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Referencing: Images & List of Figures

What is a List of Figures?

A List of Figures is a complete list of all images and diagrams you reproduce in your written work. 

As with any other material, you must credit the source from which any images you use in your work originated. The List of Figures is where you display all referencing information about images you have reproduced in your work. This is similar to your reference list/bibliography, but is only for images you use.

All images you use in your work need to be included in your List of Figures —this includes artworks, photographs, infographics, graphs, maps, logos, diagrams, charts and tables. It also includes any images you may have created yourself. Figures should not just be used for decoration, they are there to serve a purpose in your work. 

Image from a Book

References to images found in a printed book should be made up of the following elements:

  • Creator's Family Name, Initial(s)
  • Year of publication (in brackets)
  • Title or description of image (in italics)
  • [medium of image]
  • In:
  • Author's family name, Initial(s) - (if different to Creator)
  • Title of book (in italics)
  • Place of publication:
  • Publisher
  • Page number(s) of image.

Example:
Burne-Jones, E. (1880). The golden stairs. [oil on canvas]. In: Wood, C. (1981). The Pre-Raphaelites. London: Weidenfeld and Nicolson. p.121.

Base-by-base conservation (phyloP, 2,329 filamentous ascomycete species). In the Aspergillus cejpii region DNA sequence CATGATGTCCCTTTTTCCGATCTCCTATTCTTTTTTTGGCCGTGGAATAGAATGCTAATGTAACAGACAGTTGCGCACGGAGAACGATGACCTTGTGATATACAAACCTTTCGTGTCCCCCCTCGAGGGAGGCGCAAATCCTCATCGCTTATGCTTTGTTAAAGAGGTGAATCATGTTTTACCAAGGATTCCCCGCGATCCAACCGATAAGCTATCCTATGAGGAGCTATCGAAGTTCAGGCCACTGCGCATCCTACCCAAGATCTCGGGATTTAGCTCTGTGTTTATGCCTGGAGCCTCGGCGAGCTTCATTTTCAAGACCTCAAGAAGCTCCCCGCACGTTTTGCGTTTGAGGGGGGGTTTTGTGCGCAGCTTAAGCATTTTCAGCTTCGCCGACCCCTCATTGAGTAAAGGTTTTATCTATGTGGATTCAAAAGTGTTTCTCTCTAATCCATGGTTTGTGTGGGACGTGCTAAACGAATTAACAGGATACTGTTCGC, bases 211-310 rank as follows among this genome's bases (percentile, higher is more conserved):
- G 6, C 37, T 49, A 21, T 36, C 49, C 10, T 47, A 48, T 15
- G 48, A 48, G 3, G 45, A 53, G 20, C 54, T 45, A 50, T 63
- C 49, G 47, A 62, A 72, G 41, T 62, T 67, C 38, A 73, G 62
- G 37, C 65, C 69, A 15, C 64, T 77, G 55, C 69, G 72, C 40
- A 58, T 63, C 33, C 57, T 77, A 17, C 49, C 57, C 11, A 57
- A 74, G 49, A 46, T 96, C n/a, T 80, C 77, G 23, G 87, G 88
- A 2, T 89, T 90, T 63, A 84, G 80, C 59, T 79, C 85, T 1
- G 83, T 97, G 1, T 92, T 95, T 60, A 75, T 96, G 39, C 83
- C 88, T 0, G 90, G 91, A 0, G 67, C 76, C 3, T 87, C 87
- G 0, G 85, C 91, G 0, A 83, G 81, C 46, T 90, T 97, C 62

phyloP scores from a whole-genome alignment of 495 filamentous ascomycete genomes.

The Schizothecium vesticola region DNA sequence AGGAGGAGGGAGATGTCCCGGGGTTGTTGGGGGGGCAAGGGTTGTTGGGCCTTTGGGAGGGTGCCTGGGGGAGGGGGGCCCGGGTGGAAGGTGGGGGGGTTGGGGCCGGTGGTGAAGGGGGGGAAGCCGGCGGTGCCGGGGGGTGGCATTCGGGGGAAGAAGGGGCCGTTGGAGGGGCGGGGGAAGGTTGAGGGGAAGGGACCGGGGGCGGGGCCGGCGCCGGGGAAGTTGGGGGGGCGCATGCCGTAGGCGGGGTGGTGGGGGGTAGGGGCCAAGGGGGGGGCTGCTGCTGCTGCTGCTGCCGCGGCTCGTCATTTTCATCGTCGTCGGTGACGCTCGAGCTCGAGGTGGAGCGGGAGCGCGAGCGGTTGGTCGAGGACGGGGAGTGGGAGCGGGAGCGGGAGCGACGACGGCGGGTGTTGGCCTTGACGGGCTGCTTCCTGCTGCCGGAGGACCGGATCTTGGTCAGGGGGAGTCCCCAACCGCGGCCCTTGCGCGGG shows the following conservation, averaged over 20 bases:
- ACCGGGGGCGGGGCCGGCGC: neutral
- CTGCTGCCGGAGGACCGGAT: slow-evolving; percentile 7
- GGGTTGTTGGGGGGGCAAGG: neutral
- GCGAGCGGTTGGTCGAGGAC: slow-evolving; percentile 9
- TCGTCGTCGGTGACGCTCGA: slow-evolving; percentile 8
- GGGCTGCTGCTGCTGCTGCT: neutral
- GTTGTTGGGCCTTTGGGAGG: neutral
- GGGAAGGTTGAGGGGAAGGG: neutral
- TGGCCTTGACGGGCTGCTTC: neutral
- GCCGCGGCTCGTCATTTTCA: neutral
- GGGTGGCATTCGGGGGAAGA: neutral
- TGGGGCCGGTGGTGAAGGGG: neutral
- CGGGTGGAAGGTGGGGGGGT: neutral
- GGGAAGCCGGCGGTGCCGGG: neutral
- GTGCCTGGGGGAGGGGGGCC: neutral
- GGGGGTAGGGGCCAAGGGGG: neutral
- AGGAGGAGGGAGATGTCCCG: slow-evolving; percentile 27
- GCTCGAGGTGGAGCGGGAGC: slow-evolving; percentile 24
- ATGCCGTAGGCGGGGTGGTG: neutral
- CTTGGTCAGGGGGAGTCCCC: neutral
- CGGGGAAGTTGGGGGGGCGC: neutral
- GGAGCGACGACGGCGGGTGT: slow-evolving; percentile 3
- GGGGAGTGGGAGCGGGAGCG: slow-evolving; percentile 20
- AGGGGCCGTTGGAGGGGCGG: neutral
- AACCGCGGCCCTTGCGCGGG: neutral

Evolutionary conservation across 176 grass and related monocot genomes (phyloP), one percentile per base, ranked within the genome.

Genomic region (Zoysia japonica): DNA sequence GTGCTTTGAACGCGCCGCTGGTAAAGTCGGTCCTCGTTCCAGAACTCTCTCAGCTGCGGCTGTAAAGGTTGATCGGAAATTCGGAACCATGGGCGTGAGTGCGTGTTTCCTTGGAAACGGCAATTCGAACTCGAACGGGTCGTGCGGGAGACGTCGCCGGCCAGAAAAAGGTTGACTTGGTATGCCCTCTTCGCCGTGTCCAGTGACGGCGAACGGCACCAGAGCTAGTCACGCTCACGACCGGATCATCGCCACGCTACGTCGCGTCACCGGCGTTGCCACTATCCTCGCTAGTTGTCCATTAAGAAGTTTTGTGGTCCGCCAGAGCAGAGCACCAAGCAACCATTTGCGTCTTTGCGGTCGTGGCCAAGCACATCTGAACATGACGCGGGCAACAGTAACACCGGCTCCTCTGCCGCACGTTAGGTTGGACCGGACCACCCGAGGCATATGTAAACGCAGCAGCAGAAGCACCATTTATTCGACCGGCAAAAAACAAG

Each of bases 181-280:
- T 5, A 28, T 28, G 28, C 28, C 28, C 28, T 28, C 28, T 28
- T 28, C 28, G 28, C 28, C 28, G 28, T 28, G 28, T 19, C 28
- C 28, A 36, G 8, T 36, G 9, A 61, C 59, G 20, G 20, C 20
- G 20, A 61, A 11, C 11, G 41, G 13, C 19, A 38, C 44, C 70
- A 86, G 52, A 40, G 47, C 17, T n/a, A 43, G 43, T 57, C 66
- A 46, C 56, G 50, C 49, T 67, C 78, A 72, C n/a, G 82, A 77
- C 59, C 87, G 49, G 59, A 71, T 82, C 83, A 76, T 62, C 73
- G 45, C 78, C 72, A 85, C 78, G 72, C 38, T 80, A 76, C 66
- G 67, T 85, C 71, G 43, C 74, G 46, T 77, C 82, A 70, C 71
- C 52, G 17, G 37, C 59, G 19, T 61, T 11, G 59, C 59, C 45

Image from a Magazine/Journal

References should consist of the following elements:

  • Creator’s Family Name, Initial(s)
  • Year of publication (in brackets)
  • Title or description of image (in italics)
  • [medium of image].
  • In:
  • Author’s Family Name, Initial(s) - (if different to Creator)
  • Title of Article.
  • Title of Journal/Magazine (in italics)
  • Volume and Issue Number, or Month
  • Page number of image (if applicable)

If accessed online, also include the following:

  • Available from: Web Address
  • [Accessed: Date]

Examples:
Sobierajski, S. and Jeffree, W. (2017). Brand identity for AIGA conference. [illustration]. In: Tucker, E. (2018). A one-way ticket to Tokyo, please. Creative Review. Vol.38 No.4. p.65
or
Walker, T. (2016). Model holding feather. [photograph]. In: Boy/Girl/Boy. Vogue Italia. July. Available from: https://www.vogue.it/moda/cover-fashion-stories/2016/07/14/boygirlboy. [Accessed 16 October 2019].

Image from a Museum/Gallery

References should consist of the following elements:

  • Creator’s Family Name, Initial(s)
  • Year of publication (in brackets)
  • Title or description of image (in italics)
  • [medium of image]
  • Location of collection
  • Nate of Institution